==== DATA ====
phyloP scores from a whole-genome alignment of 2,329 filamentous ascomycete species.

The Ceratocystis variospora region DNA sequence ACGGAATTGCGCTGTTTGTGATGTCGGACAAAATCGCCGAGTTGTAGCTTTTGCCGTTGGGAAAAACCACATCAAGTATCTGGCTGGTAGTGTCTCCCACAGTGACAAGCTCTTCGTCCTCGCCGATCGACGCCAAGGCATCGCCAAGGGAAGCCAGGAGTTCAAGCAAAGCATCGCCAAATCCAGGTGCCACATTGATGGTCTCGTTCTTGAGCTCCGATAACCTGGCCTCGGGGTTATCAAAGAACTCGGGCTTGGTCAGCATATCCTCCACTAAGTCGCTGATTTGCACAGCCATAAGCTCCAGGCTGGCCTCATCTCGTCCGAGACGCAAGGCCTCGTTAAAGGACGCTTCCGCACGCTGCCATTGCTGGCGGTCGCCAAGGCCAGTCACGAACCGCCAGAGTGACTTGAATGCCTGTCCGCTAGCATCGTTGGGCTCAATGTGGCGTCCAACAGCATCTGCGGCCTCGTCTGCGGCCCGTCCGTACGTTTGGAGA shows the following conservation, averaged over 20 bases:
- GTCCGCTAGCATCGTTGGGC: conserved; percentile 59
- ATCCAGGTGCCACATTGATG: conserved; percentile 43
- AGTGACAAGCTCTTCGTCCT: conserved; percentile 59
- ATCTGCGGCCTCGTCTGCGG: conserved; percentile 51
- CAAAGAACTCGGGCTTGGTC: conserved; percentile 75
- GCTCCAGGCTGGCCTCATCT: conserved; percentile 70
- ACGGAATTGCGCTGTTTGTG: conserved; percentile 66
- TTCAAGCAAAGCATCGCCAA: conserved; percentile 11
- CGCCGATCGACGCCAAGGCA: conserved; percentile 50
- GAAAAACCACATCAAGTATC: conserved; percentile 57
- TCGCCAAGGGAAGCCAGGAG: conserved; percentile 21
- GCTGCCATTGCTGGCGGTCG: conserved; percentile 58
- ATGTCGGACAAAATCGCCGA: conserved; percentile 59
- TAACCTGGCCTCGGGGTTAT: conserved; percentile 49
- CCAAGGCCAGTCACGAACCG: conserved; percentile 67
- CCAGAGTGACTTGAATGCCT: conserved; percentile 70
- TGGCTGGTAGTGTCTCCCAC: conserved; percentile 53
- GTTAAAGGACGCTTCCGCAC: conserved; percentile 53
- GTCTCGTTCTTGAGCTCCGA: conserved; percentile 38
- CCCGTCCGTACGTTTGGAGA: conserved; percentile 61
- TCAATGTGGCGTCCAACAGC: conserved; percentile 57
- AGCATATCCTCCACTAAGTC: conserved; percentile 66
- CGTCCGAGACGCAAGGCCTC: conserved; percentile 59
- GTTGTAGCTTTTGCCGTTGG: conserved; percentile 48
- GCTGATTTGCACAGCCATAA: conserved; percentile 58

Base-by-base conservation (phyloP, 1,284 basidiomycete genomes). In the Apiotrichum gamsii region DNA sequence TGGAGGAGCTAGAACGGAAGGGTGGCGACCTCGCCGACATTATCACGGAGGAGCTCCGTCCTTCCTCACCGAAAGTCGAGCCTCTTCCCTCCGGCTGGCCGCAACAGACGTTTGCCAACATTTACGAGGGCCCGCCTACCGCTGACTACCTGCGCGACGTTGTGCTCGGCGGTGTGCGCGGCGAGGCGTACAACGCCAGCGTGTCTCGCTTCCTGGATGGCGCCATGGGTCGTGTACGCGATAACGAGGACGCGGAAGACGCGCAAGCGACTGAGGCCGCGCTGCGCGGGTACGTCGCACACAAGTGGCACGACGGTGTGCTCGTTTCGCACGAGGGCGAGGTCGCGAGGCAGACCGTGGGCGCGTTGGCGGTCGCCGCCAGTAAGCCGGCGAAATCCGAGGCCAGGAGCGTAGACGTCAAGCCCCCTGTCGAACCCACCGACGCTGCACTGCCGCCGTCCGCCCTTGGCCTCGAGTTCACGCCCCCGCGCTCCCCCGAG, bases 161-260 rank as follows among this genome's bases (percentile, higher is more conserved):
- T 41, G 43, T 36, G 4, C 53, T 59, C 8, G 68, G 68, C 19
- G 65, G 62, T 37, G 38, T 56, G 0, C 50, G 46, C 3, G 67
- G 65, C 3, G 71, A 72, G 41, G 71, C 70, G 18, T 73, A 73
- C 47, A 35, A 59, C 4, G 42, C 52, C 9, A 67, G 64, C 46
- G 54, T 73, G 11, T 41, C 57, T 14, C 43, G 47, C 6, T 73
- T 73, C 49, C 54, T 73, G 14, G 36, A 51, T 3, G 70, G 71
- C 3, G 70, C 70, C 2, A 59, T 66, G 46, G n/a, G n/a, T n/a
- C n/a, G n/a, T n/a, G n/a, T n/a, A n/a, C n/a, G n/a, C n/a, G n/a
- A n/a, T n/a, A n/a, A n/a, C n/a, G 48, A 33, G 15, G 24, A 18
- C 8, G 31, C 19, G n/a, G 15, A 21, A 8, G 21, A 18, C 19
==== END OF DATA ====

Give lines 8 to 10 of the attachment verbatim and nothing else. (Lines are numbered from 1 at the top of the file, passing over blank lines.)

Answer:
- GCTCCAGGCTGGCCTCATCT: conserved; percentile 70
- ACGGAATTGCGCTGTTTGTG: conserved; percentile 66
- TTCAAGCAAAGCATCGCCAA: conserved; percentile 11